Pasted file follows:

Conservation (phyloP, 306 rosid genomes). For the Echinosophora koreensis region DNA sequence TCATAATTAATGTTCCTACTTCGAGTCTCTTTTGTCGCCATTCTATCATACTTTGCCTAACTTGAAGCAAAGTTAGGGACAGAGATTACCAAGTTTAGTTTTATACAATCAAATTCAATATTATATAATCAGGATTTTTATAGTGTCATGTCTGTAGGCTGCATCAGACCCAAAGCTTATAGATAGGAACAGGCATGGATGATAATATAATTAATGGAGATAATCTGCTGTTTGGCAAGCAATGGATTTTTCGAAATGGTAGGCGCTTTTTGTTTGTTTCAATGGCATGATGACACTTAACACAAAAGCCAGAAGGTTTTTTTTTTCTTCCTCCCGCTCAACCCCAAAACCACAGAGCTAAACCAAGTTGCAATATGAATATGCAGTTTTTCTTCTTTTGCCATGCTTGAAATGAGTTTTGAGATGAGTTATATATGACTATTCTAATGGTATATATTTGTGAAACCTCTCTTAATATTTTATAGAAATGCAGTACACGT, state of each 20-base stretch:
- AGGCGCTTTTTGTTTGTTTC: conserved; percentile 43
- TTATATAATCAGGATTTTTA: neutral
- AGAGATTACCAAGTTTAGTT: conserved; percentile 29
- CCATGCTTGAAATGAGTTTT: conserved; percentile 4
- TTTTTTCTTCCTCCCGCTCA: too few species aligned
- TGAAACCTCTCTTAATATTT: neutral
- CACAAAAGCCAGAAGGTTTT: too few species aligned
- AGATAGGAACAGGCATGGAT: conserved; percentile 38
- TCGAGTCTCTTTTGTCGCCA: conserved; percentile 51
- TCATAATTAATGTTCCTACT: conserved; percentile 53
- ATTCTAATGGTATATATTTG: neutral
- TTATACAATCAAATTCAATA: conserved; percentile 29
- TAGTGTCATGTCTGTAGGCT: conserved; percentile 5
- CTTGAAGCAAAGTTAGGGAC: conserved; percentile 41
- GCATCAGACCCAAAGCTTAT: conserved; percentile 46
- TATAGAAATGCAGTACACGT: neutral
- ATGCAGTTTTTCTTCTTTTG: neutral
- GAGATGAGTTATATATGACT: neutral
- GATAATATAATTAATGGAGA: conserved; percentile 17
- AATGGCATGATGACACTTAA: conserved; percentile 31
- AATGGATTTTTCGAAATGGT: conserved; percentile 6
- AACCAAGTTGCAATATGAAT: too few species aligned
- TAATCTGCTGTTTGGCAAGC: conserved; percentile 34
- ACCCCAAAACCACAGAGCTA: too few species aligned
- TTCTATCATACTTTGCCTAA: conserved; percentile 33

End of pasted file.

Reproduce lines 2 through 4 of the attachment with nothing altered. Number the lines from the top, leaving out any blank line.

- AGGCGCTTTTTGTTTGTTTC: conserved; percentile 43
- TTATATAATCAGGATTTTTA: neutral
- AGAGATTACCAAGTTTAGTT: conserved; percentile 29